Review: Netflix’s“Emily in Paris” is All Wrong yet Right On Time
An immensely unrealistic, cliché-ridden millennial fairytale, this show is the guilty pleasure we didn’t know we needed right now.
“Emily in Paris,” Netflix’s new hit show set in the iconic France capital, is complete merde. That’s French for shit. The latest chick flick from creator Darren Star (Sex and the City, Younger) manages to pack every Franco-American cliché ever created into into 35-minute bites and to deliver us one of the most unlikable characters in prime-time, Emily Cooper .
She’s the perpetually perky, selfie-obsessed-yet self-unaware, junior brand manager from Chicago whose marketing company sends her on an expenses-paid workation to Paris for a year. She’s also that girlfriend who will bang tf out of your man as soon as you leave the room, so watch out. A Carrie Bradshaw, she is not.
Like many critics, I was prepared to hate this dramedy at Emily’s first scalding bonjour. But I ended up enjoying. Its timing is perfect. For Americans dealing with the reality of unemployment, cancelled travel plans, social distancing from loved ones and the inescapable stench of a political shitstorm, “Emily in Paris” offers an irresistible escape to the simpler times of yesteryear.
A few weeks ago I turned to “Emily in Paris” in search of something superficial, fashionable and familiar. The show got the superficial part right.
When I realized that Emily’s basic ass doesn’t bother to learn basic French before moving to Paris, I immediately changed the program’s audio from English to French (with English subtitles). This made her sheer daftness more palatable. As I binge-watched the series last weekend over a bottle of red wine, I gradually suspended myself into the fantasy of Emily’s Paris, which thankfully looks nothing like the Paris I live in today.
In Emily’s Paris, her 6th-floor chambre de bonne studio— the French version of a single room occupancy — spans a generous 600sqft and offers breathtaking views of the city. In reality, such “maid’s quarters” are usually no larger than 100sqft with a shared toilet in the hall. Yet Emily not only successfully navigates six flights of stairs in her elevator-less building in 5-inch stilettos, but also the charming cobblestoned streets on her daily walk to work without so much as twisting an ankle or breaking a heel. Even The Carrie Bradshaw tripped a few times. But why let reality get in the way of pure fantasy?
Which brings me to the show’s fashion, a rare misstep from Sex and the City’s iconic stylist, Patricia Fields. Emily’s hideous outfits seem to clash with her WASPy, nymphish, mid-West personality. Next to her extremely elegant boss Sylvie (Philippine Leroy Beaulie), she looks like a girl playing dress-up in the wardrobe department at Moulin Rouge. In one scene Emily wears what appears to be a mini-slipdress and pumps to the office, but adds a blazer for a professional touch.
Her wardrobe choices are better suited for a hot date not a business meeting. The lines there are blurred, too. Every heterosexual male client on the agency’s roster offers Emily their expensive sex and she has no idea what to do with it. Suddenly the #metoo movement feels like so long ago.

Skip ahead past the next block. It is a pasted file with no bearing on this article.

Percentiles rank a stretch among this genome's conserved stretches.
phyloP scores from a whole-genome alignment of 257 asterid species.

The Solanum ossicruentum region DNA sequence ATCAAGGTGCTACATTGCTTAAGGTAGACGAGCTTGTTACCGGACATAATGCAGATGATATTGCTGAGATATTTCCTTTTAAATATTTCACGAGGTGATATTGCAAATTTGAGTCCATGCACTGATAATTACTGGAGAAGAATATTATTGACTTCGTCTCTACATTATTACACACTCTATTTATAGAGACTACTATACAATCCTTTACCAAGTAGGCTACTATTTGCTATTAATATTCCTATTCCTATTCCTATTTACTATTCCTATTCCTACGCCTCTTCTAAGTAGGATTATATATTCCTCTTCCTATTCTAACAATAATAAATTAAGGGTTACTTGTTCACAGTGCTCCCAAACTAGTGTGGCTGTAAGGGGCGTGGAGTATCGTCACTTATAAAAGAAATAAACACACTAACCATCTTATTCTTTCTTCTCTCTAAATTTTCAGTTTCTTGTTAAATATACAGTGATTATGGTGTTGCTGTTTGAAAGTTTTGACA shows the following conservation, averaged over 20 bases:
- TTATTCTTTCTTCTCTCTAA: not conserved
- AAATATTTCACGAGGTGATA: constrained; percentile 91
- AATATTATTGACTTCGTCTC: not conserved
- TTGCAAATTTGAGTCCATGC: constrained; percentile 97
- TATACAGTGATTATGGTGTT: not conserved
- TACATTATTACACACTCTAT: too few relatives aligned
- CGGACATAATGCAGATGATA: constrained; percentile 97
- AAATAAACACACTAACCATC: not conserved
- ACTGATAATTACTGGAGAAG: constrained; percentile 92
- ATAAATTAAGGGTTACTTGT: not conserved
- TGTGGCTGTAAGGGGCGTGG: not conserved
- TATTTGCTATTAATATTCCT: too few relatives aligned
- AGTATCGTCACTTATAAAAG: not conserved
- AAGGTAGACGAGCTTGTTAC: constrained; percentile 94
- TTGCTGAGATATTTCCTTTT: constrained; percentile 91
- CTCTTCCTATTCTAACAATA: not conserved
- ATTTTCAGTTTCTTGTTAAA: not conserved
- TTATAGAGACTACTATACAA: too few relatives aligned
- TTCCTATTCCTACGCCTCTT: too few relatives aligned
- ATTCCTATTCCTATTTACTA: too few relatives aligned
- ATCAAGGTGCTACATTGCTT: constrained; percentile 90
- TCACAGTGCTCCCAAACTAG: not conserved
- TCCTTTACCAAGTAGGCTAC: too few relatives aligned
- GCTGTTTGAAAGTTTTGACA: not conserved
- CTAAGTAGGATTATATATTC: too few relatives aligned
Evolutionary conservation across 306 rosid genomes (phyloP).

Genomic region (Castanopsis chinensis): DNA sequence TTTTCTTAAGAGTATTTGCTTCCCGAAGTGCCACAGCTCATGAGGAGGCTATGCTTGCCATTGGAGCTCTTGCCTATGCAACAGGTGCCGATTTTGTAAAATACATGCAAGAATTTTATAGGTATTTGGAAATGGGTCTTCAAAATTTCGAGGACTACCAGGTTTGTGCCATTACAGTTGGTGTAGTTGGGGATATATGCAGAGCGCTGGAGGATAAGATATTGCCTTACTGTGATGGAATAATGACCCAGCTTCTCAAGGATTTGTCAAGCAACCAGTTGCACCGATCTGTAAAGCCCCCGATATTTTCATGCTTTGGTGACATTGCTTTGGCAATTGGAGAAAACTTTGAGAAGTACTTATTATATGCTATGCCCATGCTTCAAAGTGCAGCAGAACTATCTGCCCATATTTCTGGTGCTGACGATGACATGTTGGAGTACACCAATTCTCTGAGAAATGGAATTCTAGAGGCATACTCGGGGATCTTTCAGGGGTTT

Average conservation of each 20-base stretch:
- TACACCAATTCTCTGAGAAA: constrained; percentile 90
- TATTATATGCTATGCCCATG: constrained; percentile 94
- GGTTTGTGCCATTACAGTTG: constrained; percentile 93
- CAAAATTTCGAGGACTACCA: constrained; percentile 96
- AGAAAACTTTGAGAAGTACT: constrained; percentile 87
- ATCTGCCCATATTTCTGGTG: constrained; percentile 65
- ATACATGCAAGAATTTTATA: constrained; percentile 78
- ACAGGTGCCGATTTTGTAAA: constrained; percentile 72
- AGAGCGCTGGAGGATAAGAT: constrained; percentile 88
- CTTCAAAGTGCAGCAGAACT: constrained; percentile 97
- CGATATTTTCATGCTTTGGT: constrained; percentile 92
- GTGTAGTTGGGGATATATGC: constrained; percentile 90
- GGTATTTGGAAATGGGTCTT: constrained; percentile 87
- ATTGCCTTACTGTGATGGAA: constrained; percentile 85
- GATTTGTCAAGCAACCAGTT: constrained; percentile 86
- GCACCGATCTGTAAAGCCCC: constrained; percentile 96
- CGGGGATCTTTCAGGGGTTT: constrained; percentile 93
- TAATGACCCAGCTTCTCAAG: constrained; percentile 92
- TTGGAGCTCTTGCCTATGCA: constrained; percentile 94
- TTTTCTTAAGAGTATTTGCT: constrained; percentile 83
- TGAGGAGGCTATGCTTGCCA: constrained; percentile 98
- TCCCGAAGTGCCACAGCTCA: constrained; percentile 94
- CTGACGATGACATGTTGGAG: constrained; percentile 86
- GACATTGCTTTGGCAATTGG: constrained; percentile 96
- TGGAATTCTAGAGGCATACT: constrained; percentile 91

The true fashion star is Emily’s new French bestfriend, Camille (Camille Razat) with her well-curated wardrobe. Like most French women, she understands that the answer to that quotidian question — What should I wear today ? — is not: Everything. Less is more. These days, it seems WFH has all but replaced RTW. And watching “Emily in Paris,” I found myself reminiscing of the good old days when I used to pull together the perfect office-to happy-hour work outfits. And sometimes got it wrong.
In Emily’s Paris, dress codes and girl codes do not apply. Despite being a millionaire man magnet, she instead hooks up with her bestie Camille’s financially insecure chef boyfriend, Gabriel (Lucas Bravo), who lives downstairs. Sure he’s perfectly coiffed, tall, handsome with a cute accent and makes a bloody good steak. But these men are a dime a dozen in Paris.
“Emily in Paris” generously offers viewers so many reasons to hate-watch. But it also plays into our collective nostalgia for a magical time and place — pre-Covid Paris anyone? Much like our social media last year, Emily’s Instagram posts are filled with frivolous moments enjoying the city and her friends — without masks.
The irony is if “Emily in Paris” had been released just one year earlier, it would not have been nearly as successful or tolerable. Despite being universally panned by viewers and critics, the show has ranked on Netflix’s most watched list since it’s debut.
Last year I spent the summer Paris, enjoying the bar scene, restaurants, picnic at Versailles garden, motorcycle roadtrips to Normandie, drinking wine and dancing kizomba along the Seine river, flirting with hot French guys and flying freely to Madrid and New York City. All without fear or frustration.
As I write this, Paris is on a newly imposed semi-lockdown in response to a second wave of new Covid-19 cases. Masks are compulsory indoors and outdoors. Parisiens must wear them on the streets, parks, stores, schools, offices and shared transportation.
Bars and nightclubs are closed. Restaurants and bistros must operate at no more than 50 percent capacity and close at 9 p.m. Furthermore, Parisiens are not allowed to leave their homes between the hours of 9 p.m. and 6 a.m. unless they have a special exit cerificate. And gatherings of more than 10 people are prohibited. This is the real Paris. So you’ll understand why I’d rather have Emily’s, even if only for 10 episodes.